In one embodiment, table controller 92 is implemented using a computer terminal that is accessible to dealer 12. This terminal includes a processor, one or more input devices 94 that can be activated by dealer 12 to provide input information to the processor, and one or more output devices 96 for outputting information to dealer 12. The one or more input devices 94 may include a keyboard, a touchscreen interface, a lightpen, a voice-recognition interface, discrete switches, etc. The one or more output devices may include a display screen, LEDs, lamps, an audio circuit and speaker, etc. As shown in FIG. 5, table controller 92 may also communicate with input and output devices at player positions 104, and with a central controller operated by the casino.

Referring to FIG. 5, Blackjack table 90 is one of several gaming devices that are coupled to a communications network 100 which is operated by the casino. Although two Blackjack tables 90 are shown, there may be more than or fewer than two Blackjack tables 90 coupled to communications network 100, and there may be other types of gaming apparatus coupled thereto, such as poker tables, roulette tables, craps tables, slot machines, video poker machines, video Blackjack machines, etc. Network 100 allows information (e.g., player tracking data) to be shared among the various gaming devices in the casino, and allows certain processing functions to be centralized.

Also coupled to communications network 100 is a central controller 102 which communicates with the table controller 92 of each table 90, and with any of the other gaming apparatus coupled to network 100. Each table controller 92, in turn, communicates with each of a plurality of player positions 104 defined by that table 90. Each player position 104 includes one or more input and output devices for one of the players 14 at that table 90. For example, via communications network 100, table controller 92 of each table 90 can read data from, and write data to, the player tracking card 16 of each player 14 at that table 90, can send output commands to the bust insurance eligibility indicator 32 of each player 14 at that table 90, and can engage in bidirectional communications with central controller 102. In one embodiment, table controller 92 can also receive data from one or more devices (e.g., a digital camera) configured to track the play of each player 14. This data may indicate, for example, the player's hand, the player's initial bets, and/or any side bets made by the player. These one or more devices may be mounted or otherwise coupled to table 90 (e.g., a digital camera may be mounted over table 90 to detect the cards in each of the player's hands).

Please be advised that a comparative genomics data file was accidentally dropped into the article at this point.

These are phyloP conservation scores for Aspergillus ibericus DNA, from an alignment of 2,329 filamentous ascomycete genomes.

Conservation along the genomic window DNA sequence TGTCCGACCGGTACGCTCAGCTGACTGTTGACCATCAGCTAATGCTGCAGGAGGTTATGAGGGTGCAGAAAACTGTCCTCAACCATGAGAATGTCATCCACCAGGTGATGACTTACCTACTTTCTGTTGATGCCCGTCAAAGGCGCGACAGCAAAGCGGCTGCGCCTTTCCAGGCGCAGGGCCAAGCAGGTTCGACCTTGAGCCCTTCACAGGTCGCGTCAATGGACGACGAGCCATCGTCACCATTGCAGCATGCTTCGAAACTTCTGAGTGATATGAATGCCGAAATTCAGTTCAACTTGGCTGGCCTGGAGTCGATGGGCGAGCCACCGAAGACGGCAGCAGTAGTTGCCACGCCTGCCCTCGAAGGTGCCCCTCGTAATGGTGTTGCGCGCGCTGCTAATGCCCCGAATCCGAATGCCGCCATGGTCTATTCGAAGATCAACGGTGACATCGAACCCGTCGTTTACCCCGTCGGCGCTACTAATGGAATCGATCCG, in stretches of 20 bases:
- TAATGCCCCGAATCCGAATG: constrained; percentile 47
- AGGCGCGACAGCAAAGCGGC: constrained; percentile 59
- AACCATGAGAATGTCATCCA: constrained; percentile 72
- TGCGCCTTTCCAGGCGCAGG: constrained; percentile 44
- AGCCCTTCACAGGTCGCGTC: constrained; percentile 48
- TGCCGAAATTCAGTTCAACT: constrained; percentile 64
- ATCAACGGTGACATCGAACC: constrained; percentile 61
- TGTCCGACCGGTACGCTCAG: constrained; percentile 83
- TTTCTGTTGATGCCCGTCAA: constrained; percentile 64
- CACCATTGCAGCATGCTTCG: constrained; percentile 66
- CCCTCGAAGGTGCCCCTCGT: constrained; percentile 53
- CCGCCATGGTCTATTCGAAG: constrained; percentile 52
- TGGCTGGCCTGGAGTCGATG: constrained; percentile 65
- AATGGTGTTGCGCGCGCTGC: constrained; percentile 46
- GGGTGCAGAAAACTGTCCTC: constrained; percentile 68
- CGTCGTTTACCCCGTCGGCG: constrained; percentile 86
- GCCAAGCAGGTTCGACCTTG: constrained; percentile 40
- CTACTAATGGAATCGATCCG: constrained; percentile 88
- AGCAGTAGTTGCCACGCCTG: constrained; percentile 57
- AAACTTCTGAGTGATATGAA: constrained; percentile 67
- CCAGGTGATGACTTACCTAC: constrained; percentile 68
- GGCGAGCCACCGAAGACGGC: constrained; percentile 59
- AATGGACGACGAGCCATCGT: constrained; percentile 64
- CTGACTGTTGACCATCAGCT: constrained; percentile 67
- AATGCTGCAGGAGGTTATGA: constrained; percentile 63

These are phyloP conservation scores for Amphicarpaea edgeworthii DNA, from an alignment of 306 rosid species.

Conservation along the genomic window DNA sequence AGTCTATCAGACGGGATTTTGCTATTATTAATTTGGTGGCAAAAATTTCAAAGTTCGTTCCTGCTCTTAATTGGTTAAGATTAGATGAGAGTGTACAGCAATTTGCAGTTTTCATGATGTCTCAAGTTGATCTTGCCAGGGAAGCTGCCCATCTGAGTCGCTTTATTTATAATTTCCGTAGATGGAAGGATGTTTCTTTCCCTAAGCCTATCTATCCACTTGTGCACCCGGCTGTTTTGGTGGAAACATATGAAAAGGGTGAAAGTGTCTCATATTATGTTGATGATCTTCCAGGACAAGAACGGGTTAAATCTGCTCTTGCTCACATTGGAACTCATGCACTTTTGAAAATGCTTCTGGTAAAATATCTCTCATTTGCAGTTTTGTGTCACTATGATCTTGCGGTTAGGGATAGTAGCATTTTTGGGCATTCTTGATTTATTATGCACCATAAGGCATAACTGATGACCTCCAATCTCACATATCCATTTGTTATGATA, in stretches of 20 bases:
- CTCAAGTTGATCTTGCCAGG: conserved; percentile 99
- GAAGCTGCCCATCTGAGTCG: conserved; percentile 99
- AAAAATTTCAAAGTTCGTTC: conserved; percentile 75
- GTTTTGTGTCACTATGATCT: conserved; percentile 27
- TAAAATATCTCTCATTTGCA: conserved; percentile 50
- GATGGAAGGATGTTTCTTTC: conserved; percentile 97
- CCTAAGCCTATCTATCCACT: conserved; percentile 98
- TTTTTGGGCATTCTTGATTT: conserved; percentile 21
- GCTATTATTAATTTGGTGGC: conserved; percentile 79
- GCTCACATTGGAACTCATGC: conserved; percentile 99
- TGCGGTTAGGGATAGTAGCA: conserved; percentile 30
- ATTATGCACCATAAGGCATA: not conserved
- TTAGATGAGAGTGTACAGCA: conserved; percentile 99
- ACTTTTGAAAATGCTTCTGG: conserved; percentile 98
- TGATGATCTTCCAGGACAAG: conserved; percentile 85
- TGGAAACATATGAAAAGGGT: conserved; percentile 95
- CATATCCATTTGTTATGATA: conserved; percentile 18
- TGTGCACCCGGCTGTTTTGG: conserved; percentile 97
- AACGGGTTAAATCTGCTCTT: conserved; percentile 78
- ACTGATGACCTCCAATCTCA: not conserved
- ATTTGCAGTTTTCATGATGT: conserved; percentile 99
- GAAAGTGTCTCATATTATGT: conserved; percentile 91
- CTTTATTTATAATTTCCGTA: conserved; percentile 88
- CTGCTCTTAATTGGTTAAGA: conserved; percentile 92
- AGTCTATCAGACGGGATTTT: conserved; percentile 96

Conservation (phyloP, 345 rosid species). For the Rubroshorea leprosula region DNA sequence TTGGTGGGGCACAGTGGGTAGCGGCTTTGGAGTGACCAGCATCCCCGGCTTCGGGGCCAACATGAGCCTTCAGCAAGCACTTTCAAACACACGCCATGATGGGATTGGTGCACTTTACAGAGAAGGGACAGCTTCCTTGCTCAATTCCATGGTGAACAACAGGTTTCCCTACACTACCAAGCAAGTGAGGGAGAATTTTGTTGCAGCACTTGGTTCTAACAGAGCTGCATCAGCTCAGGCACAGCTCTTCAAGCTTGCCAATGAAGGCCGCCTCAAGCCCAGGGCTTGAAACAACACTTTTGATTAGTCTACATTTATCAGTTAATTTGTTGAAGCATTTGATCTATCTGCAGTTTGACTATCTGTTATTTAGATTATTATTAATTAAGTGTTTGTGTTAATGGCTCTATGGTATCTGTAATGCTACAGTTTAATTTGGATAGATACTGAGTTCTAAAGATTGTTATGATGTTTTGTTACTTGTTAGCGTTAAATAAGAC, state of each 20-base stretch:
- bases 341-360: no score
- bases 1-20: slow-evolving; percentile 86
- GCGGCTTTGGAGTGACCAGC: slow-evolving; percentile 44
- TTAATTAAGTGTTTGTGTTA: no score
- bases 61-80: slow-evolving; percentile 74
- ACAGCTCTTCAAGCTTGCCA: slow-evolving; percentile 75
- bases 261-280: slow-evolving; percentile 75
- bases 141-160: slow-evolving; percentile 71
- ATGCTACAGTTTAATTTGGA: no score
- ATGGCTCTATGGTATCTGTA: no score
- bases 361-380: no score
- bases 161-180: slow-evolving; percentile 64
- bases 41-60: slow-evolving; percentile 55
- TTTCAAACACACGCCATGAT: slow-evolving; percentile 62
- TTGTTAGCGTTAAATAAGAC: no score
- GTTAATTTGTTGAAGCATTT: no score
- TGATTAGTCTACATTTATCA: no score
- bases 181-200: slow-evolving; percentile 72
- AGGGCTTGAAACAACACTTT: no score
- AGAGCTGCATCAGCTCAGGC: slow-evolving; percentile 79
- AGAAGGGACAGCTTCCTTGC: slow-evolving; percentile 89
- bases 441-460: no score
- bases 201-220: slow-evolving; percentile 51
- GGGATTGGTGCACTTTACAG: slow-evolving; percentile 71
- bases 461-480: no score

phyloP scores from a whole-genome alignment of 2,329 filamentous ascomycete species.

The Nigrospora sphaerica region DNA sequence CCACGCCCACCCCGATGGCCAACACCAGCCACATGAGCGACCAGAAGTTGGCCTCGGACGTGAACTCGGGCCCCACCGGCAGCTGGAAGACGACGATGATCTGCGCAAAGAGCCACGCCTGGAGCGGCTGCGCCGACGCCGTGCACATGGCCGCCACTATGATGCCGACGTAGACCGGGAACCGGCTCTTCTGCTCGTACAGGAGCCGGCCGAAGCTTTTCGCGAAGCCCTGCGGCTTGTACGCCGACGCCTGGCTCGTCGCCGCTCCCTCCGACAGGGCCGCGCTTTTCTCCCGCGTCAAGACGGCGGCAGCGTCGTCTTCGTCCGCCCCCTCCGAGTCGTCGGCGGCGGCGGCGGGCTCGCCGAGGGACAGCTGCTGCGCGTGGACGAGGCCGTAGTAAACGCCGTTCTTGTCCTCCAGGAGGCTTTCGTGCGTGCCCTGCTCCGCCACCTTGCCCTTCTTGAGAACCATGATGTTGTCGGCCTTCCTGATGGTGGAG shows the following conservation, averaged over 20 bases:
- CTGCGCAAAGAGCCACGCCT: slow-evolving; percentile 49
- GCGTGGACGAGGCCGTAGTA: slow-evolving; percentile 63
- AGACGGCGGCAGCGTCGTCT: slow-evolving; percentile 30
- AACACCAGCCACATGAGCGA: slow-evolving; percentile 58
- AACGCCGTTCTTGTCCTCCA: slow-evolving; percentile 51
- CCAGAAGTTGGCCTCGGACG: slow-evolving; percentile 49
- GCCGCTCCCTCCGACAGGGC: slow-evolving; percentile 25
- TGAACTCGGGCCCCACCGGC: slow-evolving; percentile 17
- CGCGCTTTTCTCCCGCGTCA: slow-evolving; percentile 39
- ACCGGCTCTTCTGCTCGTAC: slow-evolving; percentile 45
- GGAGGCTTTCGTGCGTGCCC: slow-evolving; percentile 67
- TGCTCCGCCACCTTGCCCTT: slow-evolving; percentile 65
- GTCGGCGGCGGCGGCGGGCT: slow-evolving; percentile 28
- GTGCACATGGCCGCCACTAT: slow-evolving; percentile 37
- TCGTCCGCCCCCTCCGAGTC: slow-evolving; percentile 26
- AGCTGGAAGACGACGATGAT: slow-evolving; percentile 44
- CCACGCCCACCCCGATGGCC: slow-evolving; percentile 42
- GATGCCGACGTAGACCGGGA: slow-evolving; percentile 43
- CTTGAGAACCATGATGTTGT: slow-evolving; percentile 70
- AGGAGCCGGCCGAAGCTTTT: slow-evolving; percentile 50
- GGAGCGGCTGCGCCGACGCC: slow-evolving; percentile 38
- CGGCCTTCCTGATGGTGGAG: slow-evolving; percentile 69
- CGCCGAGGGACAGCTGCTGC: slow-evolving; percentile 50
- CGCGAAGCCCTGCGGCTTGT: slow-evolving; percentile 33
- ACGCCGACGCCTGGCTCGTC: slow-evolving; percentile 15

Communications network 100 may transmit information across any of a variety of media, such as across electrical wires or cables, fiber optic lines, telephone wires, a Local Area Network (LAN), a Wide Area Network (WAN), the Internet, radio frequency interfaces, etc. Further, different portions of communications network 100 may employ different media (e.g., table controller 92 may communicate with each local player position 104 via electrical wires, while communicating with central controller 102 via a LAN). In one embodiment, central controller 102 is a casino controller that communicates via network 100 with various gaming devices located within the casino. In another embodiment, central controller 102 is a remote controller which communicates with each table controller 92 via the Internet, telephone wires, etc. In the latter embodiment, central controller 102 may control gaming devices located in multiple locations (e.g., gaming devices in multiple locations operated by one party).

Referring to FIG. 6, in one embodiment, central controller 102 includes a processor 110, a data storage device 112 in communication with processor 110, and one or more communication ports 114 also in communication with processor 110. Processor 110 includes one or more microprocessors, such as one or more Intel PENTIUM® microprocessors. Data storage device 112 includes any of a variety of memory devices, such as random access memory (RAM), read only memory (ROM), floppy disk, hard disk, optical disk or a combination thereof. Although data storage device 112 may be proximate to processor 110, data storage device 112 may also be located remotely from processor 110 and coupled thereto via a remote communication medium (e.g., the Internet). Data storage device 112 stores a program 116 including instructions executed by processor 110, and also stores data structures including a player tracking data database 118, a position database 120, an eligibility database 122, and a bust insurance payout database 124, each accessible by processor 110.